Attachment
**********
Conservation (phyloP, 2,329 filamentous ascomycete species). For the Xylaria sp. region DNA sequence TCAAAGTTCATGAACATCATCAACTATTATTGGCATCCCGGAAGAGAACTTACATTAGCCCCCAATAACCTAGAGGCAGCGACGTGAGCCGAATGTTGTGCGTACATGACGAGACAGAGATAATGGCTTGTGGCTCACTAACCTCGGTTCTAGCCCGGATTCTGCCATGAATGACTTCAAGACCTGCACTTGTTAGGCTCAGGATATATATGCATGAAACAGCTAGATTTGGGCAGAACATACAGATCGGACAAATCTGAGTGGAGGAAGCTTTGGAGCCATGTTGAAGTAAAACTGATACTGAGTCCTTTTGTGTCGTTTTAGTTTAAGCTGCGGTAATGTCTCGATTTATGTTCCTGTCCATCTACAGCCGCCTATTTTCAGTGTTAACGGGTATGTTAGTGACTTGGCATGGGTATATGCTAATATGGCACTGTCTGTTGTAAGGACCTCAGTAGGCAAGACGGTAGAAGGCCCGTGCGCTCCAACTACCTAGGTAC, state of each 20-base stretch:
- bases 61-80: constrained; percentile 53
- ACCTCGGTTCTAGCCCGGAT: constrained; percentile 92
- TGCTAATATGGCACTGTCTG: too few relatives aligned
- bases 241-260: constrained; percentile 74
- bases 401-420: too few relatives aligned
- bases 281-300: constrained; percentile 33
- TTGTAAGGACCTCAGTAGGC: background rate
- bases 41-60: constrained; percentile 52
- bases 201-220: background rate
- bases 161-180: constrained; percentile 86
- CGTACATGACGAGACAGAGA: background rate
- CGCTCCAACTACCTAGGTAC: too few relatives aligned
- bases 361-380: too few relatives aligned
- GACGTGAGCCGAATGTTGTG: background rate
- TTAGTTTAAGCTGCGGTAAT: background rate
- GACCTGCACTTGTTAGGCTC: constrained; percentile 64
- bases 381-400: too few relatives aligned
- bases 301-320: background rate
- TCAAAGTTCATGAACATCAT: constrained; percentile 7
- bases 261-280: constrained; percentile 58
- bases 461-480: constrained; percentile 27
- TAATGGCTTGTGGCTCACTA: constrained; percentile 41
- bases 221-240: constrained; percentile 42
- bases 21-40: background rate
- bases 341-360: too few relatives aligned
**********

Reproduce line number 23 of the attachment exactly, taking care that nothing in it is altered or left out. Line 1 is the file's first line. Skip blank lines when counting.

- TAATGGCTTGTGGCTCACTA: constrained; percentile 41